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UNIT 2: History and Memory




Transcript of Audio Clip

Peter Winn, Tufts University

All history, even ancient history is contemporary history, because each generation and group rewrites that history in the light of their own values, perspectives, experiences and concerns.

So that even a history of the ancient Maya can be seen as having political implications for today.

The historian may feel under external—and internal—pressure to shape their histories accordingly.

This is even more likely when the subject is a contemporary history of trauma and where the sources for this history are largely human memory.

Memory, individual and collective, is an important source for history — especially, for relating and analyzing the historical experience of individuals and groups who are unlikely to leave written documents.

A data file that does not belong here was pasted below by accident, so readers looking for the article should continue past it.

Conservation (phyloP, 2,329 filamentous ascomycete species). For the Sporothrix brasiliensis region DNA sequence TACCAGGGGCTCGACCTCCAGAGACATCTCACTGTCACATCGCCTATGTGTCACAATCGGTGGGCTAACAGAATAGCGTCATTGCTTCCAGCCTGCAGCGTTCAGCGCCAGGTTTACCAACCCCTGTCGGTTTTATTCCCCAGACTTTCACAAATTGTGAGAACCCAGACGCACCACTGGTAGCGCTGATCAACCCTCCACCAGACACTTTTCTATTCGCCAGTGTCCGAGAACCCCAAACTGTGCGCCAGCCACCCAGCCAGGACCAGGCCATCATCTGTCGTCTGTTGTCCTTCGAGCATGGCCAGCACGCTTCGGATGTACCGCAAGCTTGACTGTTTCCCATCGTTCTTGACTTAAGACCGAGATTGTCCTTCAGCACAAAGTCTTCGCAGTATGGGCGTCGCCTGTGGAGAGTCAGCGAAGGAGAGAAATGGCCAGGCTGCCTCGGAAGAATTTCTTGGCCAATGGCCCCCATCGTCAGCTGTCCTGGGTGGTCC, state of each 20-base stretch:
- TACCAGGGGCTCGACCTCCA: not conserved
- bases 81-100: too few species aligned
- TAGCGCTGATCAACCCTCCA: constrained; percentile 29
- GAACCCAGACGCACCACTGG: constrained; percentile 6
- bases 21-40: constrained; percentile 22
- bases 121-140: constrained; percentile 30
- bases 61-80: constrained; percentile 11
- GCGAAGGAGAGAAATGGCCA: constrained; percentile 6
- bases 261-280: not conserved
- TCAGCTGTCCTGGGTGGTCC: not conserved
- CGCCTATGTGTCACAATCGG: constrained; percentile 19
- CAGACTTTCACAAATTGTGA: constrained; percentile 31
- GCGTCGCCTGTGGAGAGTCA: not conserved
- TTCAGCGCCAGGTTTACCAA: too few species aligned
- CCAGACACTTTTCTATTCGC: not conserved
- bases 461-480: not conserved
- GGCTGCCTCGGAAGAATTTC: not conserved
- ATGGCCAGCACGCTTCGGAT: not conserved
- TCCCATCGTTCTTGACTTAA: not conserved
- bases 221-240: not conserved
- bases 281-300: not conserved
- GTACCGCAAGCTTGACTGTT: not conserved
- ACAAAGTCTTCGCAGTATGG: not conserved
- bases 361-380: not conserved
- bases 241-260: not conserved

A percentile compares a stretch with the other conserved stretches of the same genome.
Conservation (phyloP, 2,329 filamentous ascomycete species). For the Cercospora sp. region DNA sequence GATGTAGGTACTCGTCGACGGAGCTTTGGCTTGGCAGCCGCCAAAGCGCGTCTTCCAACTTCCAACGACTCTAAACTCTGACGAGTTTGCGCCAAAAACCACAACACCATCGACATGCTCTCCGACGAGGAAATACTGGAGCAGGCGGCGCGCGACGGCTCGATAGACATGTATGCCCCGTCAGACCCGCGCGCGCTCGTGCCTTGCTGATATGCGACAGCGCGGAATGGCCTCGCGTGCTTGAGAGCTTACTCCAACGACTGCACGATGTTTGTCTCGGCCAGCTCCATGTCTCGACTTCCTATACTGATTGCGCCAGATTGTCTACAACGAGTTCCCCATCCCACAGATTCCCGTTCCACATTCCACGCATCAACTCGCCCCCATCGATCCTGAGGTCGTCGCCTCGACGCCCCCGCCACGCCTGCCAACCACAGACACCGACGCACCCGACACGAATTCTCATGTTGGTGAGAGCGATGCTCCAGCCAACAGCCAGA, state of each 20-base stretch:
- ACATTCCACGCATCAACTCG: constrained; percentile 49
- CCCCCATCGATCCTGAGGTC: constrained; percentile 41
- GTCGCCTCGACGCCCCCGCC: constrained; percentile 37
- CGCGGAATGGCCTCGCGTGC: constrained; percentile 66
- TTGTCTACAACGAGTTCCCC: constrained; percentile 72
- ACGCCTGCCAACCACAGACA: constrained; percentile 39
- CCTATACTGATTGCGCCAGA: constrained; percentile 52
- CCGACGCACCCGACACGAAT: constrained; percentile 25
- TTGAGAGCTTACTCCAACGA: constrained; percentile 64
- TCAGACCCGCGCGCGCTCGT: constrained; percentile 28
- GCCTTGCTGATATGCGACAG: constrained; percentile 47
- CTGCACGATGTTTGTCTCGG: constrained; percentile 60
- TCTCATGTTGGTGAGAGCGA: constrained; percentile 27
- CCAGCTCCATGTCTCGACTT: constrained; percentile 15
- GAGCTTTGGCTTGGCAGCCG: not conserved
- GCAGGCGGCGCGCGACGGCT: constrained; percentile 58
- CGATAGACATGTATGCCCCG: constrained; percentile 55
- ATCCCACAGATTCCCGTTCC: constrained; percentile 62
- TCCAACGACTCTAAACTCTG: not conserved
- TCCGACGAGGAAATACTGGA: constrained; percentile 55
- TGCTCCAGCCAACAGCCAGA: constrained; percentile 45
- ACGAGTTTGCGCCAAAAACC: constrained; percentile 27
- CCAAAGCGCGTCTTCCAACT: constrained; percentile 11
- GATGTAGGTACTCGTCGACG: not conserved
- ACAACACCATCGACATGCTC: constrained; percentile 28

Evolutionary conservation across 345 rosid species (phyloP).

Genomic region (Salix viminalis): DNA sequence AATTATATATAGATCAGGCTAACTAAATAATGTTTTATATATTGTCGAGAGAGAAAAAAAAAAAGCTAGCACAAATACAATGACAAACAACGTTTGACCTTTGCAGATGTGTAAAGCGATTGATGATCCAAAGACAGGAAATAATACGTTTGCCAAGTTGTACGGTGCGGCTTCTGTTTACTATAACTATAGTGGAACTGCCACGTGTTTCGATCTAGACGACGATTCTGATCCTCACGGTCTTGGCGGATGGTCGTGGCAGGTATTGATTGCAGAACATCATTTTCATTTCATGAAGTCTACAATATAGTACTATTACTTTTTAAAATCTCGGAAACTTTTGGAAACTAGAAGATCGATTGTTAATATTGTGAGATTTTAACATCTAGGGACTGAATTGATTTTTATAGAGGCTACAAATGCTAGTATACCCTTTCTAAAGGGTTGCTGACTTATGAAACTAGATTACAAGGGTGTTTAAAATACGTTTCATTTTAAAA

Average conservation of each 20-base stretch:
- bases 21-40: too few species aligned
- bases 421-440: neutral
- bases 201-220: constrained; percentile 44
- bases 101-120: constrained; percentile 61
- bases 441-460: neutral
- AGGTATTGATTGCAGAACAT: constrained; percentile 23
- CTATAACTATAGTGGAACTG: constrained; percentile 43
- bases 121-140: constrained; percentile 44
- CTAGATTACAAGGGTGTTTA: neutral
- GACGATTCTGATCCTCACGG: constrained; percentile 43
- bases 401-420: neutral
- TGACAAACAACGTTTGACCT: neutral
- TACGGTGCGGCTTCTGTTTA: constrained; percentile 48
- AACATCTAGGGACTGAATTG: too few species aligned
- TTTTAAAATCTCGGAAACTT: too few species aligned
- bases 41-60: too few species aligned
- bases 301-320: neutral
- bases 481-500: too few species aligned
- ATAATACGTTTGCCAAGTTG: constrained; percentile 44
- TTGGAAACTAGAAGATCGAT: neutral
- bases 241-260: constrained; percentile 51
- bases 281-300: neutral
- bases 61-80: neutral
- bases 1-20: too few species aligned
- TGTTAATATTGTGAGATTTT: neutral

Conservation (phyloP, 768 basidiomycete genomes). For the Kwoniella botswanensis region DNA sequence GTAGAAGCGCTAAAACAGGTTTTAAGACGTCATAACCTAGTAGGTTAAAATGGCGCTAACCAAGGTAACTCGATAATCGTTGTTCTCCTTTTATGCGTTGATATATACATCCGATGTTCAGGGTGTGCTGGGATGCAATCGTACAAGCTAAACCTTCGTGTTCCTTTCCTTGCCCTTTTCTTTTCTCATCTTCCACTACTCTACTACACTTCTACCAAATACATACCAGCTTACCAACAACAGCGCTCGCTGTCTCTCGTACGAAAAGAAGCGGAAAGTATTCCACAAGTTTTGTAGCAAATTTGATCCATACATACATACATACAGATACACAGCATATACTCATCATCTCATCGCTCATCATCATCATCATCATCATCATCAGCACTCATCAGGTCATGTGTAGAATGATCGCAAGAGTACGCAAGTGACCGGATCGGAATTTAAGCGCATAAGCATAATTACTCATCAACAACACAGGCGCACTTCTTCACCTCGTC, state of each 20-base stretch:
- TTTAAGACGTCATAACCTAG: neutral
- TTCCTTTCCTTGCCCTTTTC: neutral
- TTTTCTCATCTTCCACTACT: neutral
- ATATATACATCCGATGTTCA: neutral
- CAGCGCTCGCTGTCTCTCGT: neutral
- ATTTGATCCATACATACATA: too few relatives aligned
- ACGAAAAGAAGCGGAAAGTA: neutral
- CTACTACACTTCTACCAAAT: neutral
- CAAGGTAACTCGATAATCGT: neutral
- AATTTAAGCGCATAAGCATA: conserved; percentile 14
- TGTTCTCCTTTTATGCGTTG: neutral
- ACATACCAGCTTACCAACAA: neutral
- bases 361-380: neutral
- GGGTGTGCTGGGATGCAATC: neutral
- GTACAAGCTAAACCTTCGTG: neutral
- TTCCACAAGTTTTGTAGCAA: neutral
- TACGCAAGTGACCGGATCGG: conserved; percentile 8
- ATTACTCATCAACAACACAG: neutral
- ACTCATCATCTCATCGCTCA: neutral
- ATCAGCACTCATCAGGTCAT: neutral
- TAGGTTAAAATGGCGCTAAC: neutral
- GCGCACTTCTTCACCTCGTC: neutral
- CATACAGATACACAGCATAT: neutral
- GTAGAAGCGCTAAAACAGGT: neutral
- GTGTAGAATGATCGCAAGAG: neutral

But memory can be a slippery source, particularly where traumatic or controversial events are "remembered."

Years later, people often "remember" not only what they did, but what they wish they would have done — not what a group did, but what it should have done.

Individual and collective memories can also mix and merge in ways that raise questions of historical truth — the answers to which are often complex and not always clear.

Rigoberta Menchu, the Maya activist who received a Nobel Peace Prize in 1992 for her work in defense of indigenous peoples of Guatemala, wrote a famous autobiography recounting the atrocities that she — and they — suffered.

It has been attacked for making false claims as to what she personally saw and experienced and defended as an accurate account of the collective experiences of her people.

BOTH are true.

The question for the historian is: What is the value of her testimony as a historical source?

It is a question that different historians will answer differently.

Those answers will shape their histories in different molds, creating a clash of historical interpretations.

That is why History — and Memory — are contested terrain


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